A multilayer temporal network model for STD spreading accounting for permanent and casual partners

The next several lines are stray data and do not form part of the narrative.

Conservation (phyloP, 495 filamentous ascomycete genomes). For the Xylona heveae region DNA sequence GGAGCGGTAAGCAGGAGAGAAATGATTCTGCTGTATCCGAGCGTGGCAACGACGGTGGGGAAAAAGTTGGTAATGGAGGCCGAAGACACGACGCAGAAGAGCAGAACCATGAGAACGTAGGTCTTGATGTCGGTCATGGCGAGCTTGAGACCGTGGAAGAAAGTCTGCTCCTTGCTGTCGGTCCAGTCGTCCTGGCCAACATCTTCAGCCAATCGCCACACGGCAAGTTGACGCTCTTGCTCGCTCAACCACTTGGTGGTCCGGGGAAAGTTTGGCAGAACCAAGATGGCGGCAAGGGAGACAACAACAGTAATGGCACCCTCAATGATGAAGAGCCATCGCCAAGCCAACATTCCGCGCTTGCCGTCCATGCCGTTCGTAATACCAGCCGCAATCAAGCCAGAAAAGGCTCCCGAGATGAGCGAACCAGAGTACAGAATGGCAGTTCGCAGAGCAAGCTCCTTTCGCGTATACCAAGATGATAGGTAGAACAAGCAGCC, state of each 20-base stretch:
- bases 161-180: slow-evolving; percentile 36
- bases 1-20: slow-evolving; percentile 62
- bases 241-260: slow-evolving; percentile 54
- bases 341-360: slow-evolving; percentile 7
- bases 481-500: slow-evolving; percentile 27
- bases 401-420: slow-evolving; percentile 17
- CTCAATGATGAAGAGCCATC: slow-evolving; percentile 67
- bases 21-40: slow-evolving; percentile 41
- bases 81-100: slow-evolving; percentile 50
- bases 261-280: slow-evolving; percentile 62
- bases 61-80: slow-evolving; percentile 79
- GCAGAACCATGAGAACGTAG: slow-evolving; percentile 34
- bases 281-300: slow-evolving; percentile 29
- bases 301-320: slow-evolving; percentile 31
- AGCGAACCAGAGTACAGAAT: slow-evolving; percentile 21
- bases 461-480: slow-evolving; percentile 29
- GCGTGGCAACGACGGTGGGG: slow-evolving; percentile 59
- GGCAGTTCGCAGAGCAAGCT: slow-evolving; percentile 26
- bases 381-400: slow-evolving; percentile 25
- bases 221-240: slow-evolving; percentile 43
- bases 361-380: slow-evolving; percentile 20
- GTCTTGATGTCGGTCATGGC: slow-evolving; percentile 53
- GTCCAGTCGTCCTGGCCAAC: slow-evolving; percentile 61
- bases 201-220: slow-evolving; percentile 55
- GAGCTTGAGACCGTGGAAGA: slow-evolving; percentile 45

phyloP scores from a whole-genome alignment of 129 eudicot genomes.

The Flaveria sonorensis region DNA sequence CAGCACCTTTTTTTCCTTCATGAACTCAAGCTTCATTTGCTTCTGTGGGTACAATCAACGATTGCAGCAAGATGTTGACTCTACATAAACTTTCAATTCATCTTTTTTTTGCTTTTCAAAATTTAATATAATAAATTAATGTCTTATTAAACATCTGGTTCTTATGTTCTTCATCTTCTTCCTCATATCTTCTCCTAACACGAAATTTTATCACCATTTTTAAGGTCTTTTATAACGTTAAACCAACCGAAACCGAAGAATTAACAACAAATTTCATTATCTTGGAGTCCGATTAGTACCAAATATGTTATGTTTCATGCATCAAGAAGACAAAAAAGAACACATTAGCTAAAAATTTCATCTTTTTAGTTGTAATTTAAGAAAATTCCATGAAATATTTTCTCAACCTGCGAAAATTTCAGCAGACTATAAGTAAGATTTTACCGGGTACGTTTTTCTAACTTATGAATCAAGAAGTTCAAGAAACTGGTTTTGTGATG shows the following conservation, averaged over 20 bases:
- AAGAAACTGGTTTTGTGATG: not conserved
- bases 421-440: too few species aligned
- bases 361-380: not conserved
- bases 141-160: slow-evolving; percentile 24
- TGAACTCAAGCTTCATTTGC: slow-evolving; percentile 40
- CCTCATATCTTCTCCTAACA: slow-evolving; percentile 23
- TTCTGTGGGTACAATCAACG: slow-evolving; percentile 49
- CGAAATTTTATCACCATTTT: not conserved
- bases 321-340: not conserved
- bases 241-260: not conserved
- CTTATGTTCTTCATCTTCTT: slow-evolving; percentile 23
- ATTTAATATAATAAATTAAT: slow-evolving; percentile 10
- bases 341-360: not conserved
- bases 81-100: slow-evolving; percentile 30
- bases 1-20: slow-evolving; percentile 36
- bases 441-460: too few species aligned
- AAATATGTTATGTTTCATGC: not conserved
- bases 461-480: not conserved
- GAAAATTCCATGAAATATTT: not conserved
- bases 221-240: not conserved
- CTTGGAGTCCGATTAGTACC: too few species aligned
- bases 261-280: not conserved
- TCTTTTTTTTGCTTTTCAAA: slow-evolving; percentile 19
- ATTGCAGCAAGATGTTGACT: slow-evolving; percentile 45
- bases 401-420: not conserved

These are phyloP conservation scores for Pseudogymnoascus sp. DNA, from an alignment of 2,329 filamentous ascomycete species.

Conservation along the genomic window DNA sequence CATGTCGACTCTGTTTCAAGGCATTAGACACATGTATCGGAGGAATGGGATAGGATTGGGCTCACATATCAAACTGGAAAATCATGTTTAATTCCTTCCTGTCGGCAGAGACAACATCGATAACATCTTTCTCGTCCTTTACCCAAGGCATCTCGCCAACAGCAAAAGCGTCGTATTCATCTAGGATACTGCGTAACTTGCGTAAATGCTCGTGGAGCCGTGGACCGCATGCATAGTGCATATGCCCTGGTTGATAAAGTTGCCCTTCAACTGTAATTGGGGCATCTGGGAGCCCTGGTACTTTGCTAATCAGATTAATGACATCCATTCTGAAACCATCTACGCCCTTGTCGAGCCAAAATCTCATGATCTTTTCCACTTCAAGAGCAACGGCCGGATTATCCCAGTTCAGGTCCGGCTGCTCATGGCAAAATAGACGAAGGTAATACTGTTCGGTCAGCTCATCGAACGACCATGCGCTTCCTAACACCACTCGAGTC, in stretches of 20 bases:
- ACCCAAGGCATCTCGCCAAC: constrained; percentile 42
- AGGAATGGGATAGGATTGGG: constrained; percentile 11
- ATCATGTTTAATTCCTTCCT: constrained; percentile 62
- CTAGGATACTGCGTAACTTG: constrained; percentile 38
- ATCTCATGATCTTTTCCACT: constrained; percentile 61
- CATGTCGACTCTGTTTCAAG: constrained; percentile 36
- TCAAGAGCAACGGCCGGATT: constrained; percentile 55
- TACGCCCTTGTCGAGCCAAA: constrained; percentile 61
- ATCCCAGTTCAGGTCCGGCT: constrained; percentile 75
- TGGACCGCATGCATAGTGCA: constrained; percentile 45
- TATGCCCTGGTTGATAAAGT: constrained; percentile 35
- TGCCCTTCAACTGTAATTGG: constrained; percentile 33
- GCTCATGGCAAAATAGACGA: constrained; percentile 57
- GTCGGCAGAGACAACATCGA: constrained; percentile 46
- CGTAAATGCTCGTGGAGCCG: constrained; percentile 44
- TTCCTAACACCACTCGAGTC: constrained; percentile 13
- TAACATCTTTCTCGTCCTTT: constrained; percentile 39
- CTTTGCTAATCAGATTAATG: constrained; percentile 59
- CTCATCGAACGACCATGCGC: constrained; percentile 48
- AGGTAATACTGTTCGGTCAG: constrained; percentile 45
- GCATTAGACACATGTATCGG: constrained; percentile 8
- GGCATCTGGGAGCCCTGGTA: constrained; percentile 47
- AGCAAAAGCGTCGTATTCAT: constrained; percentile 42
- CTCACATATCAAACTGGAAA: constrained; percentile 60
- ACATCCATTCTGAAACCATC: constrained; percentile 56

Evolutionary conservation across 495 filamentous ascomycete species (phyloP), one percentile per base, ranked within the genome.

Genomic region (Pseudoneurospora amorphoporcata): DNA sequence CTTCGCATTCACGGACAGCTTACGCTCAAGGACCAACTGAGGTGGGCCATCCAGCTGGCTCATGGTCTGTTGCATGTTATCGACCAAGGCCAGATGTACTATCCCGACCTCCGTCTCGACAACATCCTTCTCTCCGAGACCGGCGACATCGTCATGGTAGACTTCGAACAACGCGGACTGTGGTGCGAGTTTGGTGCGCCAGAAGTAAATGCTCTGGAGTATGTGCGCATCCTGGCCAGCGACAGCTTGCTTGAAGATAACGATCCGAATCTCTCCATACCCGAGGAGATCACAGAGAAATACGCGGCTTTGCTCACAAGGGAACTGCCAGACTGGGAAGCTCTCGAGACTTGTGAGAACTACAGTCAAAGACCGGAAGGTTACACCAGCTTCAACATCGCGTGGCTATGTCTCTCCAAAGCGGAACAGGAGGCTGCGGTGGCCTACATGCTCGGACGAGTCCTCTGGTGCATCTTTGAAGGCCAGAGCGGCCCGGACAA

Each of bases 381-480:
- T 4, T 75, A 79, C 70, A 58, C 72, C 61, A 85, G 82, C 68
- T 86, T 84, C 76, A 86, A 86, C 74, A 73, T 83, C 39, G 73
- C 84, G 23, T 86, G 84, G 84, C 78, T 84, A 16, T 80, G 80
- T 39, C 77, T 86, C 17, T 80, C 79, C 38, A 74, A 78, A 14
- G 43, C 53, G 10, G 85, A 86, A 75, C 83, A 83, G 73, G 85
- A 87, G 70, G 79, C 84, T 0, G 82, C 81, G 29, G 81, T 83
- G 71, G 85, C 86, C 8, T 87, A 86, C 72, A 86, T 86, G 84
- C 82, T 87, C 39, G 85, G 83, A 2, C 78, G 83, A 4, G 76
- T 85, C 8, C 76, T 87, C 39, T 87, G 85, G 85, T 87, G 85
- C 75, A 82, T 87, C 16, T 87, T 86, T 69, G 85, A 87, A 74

Sexually transmitted diseases (STD) modeling has used contact networks to study the spreading of pathogens. Recent findings have stressed the increasing role of casual partners, often enabled by online dating applications. We study the Susceptible-Infected-Susceptible (SIS) epidemic model -appropriate for STDs- over a two-layer network aimed to account for the effect of casual partners in the spreading of STDs. In this novel model, individuals have a set of steady partnerships (links in layer 1). At certain rates, every individual can switch between active and inactive states and, while active, it establishes casual partnerships with some probability with active neighbors in layer 2 (whose links can be thought as potential casual partnerships). Individuals that are not engaged in casual partnerships are classified as inactive, and the transitions between active and inactive states are independent of their infectious state. We use mean-field equations as well as stochastic simulations to derive the epidemic threshold, which decreases substantially with the addition of the second layer. Interestingly, for a given expected number of casual partnerships, which depends on the probabilities of being active, this threshold turns out to depend on the duration of casual partnerships: the longer they are, the lower the threshold ​
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